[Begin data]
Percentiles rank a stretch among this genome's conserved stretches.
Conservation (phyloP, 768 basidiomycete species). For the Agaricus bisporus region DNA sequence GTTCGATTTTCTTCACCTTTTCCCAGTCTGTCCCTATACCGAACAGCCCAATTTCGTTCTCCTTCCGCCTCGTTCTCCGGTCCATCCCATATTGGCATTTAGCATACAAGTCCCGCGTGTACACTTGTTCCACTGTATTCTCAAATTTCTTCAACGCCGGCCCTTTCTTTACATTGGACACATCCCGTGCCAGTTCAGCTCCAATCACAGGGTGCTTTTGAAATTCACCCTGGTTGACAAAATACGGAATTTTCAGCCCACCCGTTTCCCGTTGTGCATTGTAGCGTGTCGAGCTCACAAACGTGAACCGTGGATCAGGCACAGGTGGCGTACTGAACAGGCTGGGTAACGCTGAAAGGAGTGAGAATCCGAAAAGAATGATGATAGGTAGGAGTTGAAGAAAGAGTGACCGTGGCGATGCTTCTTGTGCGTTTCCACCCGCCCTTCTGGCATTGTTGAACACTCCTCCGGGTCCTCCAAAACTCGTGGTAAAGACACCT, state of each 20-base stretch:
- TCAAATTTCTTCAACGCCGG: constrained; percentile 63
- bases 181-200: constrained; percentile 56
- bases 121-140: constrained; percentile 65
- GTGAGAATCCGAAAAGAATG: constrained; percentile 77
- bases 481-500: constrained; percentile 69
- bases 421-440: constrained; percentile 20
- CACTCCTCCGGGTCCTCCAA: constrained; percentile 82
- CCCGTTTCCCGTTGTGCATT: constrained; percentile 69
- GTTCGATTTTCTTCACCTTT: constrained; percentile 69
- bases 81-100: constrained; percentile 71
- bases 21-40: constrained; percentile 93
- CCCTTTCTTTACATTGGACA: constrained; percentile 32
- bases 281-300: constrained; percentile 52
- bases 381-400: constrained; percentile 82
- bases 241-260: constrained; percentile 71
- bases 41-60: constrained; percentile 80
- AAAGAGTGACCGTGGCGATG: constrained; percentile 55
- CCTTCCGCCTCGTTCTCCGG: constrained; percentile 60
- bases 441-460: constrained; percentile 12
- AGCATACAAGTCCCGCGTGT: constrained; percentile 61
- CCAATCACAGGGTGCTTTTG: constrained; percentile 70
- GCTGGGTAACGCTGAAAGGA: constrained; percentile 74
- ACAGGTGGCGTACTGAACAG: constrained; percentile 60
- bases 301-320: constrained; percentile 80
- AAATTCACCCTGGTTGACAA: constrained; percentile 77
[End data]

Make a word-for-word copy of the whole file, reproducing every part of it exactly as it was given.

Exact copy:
Percentiles rank a stretch among this genome's conserved stretches.
Conservation (phyloP, 768 basidiomycete species). For the Agaricus bisporus region DNA sequence GTTCGATTTTCTTCACCTTTTCCCAGTCTGTCCCTATACCGAACAGCCCAATTTCGTTCTCCTTCCGCCTCGTTCTCCGGTCCATCCCATATTGGCATTTAGCATACAAGTCCCGCGTGTACACTTGTTCCACTGTATTCTCAAATTTCTTCAACGCCGGCCCTTTCTTTACATTGGACACATCCCGTGCCAGTTCAGCTCCAATCACAGGGTGCTTTTGAAATTCACCCTGGTTGACAAAATACGGAATTTTCAGCCCACCCGTTTCCCGTTGTGCATTGTAGCGTGTCGAGCTCACAAACGTGAACCGTGGATCAGGCACAGGTGGCGTACTGAACAGGCTGGGTAACGCTGAAAGGAGTGAGAATCCGAAAAGAATGATGATAGGTAGGAGTTGAAGAAAGAGTGACCGTGGCGATGCTTCTTGTGCGTTTCCACCCGCCCTTCTGGCATTGTTGAACACTCCTCCGGGTCCTCCAAAACTCGTGGTAAAGACACCT, state of each 20-base stretch:
- TCAAATTTCTTCAACGCCGG: constrained; percentile 63
- bases 181-200: constrained; percentile 56
- bases 121-140: constrained; percentile 65
- GTGAGAATCCGAAAAGAATG: constrained; percentile 77
- bases 481-500: constrained; percentile 69
- bases 421-440: constrained; percentile 20
- CACTCCTCCGGGTCCTCCAA: constrained; percentile 82
- CCCGTTTCCCGTTGTGCATT: constrained; percentile 69
- GTTCGATTTTCTTCACCTTT: constrained; percentile 69
- bases 81-100: constrained; percentile 71
- bases 21-40: constrained; percentile 93
- CCCTTTCTTTACATTGGACA: constrained; percentile 32
- bases 281-300: constrained; percentile 52
- bases 381-400: constrained; percentile 82
- bases 241-260: constrained; percentile 71
- bases 41-60: constrained; percentile 80
- AAAGAGTGACCGTGGCGATG: constrained; percentile 55
- CCTTCCGCCTCGTTCTCCGG: constrained; percentile 60
- bases 441-460: constrained; percentile 12
- AGCATACAAGTCCCGCGTGT: constrained; percentile 61
- CCAATCACAGGGTGCTTTTG: constrained; percentile 70
- GCTGGGTAACGCTGAAAGGA: constrained; percentile 74
- ACAGGTGGCGTACTGAACAG: constrained; percentile 60
- bases 301-320: constrained; percentile 80
- AAATTCACCCTGGTTGACAA: constrained; percentile 77